Yesterday, I made the trip down to the public hearing on sugar-sweetened beverages held at the New York City Department of Health and Mental Hygiene. I’d come to see Baylen Linnekin of Keep Food Legal kick-some, but the remainder of the show was surprisingly engaging and lively.
The flacks from the food and beverage industry, disappointingly, made a hash of the inherently strong argument for personal choice. They did, however, give some compelling data on the impact the portion limitation would have on their 8,000+ constituency of industry employees.
Advocating for the portion size limitation were a Pleiades Cluster of public health eggheads from Harvard, Yale, AMA, etc… Take your pick. Despite their credentials, only one among them was shrewd enough to provide data for the causative relationship between soda consumption and obesity, by citing the (high) proportion of calories in the typical diet of an obese person which derive from sugar-sweetened beverages. The rest just relied on correlative data only – soda is bad, we drink a lot of it, must be why everyone is obese.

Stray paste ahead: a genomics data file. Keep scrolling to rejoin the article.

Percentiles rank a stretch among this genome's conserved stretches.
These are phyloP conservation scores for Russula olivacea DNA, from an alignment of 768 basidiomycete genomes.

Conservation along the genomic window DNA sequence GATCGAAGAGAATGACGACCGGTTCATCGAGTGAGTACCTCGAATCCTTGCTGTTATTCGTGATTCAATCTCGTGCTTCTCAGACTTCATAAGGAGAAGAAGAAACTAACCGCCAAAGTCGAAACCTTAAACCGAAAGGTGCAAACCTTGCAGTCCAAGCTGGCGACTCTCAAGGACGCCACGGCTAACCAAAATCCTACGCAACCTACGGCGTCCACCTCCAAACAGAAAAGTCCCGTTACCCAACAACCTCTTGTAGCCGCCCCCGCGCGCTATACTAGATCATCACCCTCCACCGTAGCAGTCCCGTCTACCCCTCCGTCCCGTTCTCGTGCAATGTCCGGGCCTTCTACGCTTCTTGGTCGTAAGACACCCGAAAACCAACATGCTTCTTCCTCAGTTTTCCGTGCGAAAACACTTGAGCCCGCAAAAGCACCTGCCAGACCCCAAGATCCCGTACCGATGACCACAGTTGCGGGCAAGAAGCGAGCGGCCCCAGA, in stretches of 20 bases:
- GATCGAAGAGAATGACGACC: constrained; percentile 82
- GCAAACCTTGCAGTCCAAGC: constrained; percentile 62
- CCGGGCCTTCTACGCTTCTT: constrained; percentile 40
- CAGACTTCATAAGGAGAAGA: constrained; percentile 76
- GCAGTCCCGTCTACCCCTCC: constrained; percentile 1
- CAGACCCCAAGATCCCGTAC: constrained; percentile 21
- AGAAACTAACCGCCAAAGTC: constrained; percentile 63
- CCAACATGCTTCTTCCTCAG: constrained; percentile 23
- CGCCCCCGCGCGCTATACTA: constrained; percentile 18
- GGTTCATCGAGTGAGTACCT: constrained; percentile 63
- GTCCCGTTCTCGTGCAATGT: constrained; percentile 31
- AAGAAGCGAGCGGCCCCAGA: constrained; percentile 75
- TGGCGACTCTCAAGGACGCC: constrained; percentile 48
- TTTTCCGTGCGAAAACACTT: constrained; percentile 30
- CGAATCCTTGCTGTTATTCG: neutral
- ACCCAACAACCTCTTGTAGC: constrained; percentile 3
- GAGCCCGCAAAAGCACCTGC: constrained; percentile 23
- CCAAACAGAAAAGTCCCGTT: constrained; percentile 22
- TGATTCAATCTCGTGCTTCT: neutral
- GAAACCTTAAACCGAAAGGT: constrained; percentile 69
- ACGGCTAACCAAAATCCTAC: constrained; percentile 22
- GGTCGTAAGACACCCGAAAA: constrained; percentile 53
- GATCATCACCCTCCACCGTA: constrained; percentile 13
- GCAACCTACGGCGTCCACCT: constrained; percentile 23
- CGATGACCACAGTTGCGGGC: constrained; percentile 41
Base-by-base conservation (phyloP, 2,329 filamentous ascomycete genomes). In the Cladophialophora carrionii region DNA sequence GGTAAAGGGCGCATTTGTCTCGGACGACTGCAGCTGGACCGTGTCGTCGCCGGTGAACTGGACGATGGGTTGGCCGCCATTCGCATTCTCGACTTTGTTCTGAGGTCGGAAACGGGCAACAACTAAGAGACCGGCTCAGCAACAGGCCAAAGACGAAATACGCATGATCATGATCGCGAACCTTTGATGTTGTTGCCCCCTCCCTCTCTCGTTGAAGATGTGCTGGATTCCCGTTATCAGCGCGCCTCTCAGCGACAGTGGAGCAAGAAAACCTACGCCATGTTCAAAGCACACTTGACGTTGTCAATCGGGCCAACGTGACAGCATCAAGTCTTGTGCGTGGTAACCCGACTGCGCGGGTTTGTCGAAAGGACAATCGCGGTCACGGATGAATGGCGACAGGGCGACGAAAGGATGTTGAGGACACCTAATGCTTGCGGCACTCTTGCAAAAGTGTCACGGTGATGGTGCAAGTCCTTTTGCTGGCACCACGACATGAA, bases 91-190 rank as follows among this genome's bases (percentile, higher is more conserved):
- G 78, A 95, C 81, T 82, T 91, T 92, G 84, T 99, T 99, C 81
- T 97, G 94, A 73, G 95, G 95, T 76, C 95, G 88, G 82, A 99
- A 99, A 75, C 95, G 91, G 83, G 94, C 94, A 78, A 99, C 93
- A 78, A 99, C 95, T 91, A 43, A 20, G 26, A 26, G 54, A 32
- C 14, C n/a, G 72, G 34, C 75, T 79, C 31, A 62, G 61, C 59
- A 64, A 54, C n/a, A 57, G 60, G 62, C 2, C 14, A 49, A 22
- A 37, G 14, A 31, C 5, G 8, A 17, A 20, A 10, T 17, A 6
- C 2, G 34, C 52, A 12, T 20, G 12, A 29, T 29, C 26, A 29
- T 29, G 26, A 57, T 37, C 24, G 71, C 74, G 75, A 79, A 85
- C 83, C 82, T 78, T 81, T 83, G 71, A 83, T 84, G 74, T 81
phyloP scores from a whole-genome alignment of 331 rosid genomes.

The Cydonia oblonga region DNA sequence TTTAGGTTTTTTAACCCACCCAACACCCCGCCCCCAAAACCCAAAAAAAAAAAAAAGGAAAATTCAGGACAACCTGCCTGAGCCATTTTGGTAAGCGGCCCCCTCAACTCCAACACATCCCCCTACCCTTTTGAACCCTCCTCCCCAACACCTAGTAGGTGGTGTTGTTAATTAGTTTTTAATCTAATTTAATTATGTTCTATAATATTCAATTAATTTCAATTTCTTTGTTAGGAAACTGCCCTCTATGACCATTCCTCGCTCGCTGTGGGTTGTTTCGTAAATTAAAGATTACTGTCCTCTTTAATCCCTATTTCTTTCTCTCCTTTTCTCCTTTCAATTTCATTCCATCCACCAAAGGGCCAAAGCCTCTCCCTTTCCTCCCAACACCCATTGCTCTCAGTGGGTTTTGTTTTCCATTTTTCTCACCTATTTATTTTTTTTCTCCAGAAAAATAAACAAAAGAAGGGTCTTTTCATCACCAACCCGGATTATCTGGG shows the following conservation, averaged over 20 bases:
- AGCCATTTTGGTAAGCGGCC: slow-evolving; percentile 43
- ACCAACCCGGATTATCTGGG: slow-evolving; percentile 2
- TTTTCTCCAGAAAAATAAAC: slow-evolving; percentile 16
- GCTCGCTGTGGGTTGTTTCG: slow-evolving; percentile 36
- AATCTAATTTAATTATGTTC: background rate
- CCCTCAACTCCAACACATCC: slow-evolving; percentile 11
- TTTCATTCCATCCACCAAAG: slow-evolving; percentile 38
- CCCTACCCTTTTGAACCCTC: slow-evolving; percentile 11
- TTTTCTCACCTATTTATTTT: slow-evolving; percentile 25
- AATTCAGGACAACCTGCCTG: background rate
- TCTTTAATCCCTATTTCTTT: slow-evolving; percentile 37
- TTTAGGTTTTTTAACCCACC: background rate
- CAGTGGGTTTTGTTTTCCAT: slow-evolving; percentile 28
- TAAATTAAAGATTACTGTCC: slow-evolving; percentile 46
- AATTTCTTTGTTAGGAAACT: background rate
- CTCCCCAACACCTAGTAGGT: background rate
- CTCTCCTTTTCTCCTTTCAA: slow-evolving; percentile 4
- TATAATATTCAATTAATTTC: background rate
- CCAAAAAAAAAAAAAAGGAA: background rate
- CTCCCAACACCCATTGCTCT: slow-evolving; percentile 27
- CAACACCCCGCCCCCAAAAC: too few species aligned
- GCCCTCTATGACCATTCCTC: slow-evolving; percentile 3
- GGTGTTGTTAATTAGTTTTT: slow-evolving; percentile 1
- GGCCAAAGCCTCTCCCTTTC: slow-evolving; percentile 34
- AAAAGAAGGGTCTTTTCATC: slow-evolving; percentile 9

Almost every other advocate of the portion size limitation rule admitted that the City could effectively fight the obesity epidemic in a variety of other ways. Some proffered that the city could also build better parks and playgrounds, subsidize gym memberships, or teach nutrition in public schools.
So why limit personal choice when so many other options abound? Parks and education programs cost money. An executive fiat on beverage size costs the City nothing. I walk away with the impression that the portion limitation shifts the economic burden for solving a public health crisis away from the City and onto the restaurant and bottling industry. I’m not too crazy about that idea, even if it does work.
On my way home, with my burrito I ordered the 32 oz. Coke. For spite.